A note on Programming:
Given recent events the UUMA Board and Ministry Days planning team is reviewing the Ministry Days programming. Please check here for updates.
Monday Registration, Reception, and Welcome
Pick up your registration materials in the Parish Room of the Hilton New Orleans Riverside anytime between 2:00 and 7:00 on Monday and stick around for our wonderful opening reception! Join your colleagues as we enjoy each other’s company, reconnect and sample food and jazz music of New Orleans. This year we will have a family friendly space where pastor parents and their partners can gather with their children (including activities). There will also be a quieter space with opportunities to color and work on puzzles together while reconnecting. We will all be together at 7:45 for a welcome from your UUMA.
Tuesday Opening Worship
Do You Know What It Means . . . to be in New Orleans?
Our opening worship, conducted by the Southern Louisiana UU Ministers, launches us into recovery, rebirth, and renewal, the major work of New Orleans and our collective ministries. We are called to be more than tourists in this great city of gumbo and many cultures. A jazz ensemble and child dedication are planned for the morning’s celebration. If your family would like to participate, please contact Janette Lallier.
Keynote Speaker: Colette Pichon Battle
Religion, Race and Politics: Human Rights as a tool to Create a Climate of Positive Change
"This interactive conversation will use a human rights lens to explore and address the often taboo topics (Religion, Race and Politics) in order to achieve equity and justice in our society. The presentation will offer a Black feminist intersectional analysis to create a climate of equity and justice in this new era of threats to our democracy, our climate and our humanity.” - Colette Pichon Battle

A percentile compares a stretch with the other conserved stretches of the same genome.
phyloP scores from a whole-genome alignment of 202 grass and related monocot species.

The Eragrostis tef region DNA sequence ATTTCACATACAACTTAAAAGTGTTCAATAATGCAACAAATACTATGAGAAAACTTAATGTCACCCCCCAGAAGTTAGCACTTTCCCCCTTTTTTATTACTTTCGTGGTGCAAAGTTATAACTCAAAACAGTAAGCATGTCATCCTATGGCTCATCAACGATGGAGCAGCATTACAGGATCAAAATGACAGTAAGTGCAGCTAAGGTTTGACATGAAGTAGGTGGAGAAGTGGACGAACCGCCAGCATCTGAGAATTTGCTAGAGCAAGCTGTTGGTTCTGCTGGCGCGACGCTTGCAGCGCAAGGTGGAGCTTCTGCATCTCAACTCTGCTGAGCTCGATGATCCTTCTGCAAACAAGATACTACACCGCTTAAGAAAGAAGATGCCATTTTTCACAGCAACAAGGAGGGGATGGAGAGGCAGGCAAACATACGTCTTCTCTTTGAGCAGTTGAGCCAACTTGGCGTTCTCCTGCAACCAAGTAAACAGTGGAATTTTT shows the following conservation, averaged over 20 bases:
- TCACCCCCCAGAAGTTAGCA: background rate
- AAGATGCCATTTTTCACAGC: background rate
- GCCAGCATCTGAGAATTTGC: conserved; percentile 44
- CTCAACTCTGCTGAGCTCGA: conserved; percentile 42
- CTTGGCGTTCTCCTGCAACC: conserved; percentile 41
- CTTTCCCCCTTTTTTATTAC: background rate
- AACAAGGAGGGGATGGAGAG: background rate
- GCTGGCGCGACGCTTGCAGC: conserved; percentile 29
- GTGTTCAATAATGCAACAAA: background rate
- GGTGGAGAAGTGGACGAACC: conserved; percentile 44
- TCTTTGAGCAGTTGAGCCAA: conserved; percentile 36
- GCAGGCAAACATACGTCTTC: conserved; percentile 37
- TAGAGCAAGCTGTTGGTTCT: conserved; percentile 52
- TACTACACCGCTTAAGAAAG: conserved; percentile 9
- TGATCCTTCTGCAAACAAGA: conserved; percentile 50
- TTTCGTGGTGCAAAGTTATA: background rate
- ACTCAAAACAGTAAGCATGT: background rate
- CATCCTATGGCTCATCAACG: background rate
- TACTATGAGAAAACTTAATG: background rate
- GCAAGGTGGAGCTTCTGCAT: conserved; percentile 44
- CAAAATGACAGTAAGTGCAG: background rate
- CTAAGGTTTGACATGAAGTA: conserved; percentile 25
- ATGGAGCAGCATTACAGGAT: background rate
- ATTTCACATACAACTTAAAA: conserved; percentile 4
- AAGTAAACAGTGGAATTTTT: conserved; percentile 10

About the Presenter
Colette Pichon Battle, Esq. recently assumed the role of Executive Director of the US Human Rights Network (Atlanta and New York City) with a mission to build a people-centered human rights movement in the US. Colette aims to connect the grassroots human rights movement to the climate movement in the United States through initiatives focused on Economic Justice, Energy Democracy and Ecological Equity.
In her previous role as Executive Director of the Gulf Coast Center for Law & Policy, Colette worked on issues of global migration, community economic development, climate justice and equitable disaster recovery. She has prioritized working with local communities, national funders and elected officials around equity in the post-Katrina/post-BP disaster Gulf Coast. Ms. Pichon Battle was a lead coordinator for Gulf South Rising 2015, a regional initiative around climate justice and just transition in the South, and in 2016 she was named a White House Champion of Change for Climate Equity for her work with frontline communities in the US South.